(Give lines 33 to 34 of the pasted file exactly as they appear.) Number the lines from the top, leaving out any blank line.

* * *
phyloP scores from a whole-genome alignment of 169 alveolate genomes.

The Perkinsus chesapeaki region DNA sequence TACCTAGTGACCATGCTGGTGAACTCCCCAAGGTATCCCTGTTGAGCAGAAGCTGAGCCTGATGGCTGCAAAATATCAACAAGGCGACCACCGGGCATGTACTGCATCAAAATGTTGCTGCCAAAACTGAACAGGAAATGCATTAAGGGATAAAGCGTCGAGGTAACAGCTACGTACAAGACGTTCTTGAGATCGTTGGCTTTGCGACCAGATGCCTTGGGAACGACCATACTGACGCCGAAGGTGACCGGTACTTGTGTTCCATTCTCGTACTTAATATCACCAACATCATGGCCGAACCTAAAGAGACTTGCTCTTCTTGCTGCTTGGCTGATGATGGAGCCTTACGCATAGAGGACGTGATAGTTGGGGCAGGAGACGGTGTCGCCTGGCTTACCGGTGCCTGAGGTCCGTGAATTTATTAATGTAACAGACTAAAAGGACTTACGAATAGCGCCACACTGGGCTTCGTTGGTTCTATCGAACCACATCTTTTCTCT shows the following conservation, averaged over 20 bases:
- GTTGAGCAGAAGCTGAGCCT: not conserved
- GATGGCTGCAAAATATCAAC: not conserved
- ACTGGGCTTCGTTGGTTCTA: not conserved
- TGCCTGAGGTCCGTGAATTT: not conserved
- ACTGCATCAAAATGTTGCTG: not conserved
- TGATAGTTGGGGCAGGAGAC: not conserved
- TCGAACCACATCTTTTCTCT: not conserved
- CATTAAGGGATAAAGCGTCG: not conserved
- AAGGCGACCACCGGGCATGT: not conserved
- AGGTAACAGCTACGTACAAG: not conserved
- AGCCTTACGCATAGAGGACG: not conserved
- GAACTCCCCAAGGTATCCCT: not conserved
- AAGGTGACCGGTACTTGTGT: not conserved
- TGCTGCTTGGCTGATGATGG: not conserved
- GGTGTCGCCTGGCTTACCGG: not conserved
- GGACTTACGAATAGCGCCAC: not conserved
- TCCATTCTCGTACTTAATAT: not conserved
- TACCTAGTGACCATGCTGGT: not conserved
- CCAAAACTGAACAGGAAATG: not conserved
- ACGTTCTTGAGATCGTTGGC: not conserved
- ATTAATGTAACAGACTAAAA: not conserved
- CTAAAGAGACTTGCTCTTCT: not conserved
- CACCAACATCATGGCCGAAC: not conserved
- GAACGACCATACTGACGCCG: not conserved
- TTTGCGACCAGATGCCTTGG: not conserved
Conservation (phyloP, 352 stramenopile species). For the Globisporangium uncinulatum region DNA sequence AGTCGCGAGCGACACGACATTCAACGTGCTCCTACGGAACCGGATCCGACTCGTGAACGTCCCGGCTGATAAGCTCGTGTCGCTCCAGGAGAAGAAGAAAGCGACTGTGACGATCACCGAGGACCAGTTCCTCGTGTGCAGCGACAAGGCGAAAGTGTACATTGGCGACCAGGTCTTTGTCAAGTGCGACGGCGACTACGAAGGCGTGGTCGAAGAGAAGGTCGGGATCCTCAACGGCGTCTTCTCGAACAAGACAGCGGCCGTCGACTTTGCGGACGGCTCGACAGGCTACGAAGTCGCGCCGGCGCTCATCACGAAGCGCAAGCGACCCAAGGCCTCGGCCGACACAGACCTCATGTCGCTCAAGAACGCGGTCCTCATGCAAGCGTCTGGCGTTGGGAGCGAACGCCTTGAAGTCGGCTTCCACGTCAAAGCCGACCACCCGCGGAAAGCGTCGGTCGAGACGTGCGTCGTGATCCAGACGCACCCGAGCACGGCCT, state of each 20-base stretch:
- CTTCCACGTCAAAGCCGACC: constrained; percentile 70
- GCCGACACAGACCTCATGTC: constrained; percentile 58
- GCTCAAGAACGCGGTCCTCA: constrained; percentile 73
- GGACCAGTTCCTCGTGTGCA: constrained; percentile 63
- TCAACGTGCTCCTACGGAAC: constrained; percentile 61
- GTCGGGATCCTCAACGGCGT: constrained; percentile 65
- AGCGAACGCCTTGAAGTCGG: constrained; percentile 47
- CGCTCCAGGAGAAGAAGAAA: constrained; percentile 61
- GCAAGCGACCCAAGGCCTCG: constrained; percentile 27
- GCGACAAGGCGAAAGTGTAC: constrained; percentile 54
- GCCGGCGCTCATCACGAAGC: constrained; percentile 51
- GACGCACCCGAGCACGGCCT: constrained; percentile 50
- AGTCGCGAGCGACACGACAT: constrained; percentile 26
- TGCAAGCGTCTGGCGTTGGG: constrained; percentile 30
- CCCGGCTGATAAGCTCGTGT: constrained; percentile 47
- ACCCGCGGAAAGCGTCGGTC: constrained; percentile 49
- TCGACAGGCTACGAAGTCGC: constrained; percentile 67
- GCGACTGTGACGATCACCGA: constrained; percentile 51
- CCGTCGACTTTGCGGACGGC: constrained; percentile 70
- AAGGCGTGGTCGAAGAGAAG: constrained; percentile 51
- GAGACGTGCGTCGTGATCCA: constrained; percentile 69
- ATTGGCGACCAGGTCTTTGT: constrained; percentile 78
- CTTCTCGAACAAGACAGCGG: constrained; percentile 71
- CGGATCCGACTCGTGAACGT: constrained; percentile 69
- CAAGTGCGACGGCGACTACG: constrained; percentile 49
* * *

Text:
- TCAACGTGCTCCTACGGAAC: constrained; percentile 61
- GTCGGGATCCTCAACGGCGT: constrained; percentile 65